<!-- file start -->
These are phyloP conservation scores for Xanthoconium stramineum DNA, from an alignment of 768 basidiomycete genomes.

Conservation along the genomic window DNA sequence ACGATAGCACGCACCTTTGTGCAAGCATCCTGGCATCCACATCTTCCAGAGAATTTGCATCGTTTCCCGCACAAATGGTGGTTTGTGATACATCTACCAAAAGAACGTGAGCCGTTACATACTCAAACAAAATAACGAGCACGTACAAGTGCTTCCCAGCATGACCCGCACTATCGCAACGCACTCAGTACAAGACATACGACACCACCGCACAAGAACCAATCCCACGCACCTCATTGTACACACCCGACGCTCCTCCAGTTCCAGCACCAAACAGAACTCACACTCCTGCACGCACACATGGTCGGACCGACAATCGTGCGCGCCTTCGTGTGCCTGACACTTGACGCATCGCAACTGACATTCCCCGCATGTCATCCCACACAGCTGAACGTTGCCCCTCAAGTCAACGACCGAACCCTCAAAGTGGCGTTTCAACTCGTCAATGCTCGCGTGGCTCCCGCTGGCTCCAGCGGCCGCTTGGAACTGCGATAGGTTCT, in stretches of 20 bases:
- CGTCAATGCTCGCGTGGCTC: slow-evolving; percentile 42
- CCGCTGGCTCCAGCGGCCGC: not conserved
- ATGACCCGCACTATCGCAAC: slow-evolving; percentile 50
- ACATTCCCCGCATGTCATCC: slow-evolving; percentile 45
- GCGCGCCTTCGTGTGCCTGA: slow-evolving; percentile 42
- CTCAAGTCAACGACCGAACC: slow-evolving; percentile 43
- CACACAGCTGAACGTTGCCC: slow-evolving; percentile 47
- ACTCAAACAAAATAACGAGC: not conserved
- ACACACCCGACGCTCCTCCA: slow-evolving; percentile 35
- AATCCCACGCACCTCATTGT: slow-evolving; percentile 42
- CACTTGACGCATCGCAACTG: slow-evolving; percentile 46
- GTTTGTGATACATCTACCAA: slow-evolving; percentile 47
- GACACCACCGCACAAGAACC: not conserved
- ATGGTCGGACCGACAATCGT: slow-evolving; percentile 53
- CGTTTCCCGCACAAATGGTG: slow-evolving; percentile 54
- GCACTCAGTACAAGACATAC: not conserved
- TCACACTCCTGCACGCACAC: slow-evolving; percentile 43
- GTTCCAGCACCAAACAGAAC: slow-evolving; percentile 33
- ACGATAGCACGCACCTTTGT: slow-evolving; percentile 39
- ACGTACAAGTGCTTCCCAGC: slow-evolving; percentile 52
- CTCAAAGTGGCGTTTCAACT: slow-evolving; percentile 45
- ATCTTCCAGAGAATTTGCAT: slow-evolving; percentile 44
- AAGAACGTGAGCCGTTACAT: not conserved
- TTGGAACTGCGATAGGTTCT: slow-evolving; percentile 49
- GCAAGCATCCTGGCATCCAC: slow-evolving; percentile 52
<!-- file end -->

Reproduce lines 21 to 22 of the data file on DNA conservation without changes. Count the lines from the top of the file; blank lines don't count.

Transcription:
- ACGATAGCACGCACCTTTGT: slow-evolving; percentile 39
- ACGTACAAGTGCTTCCCAGC: slow-evolving; percentile 52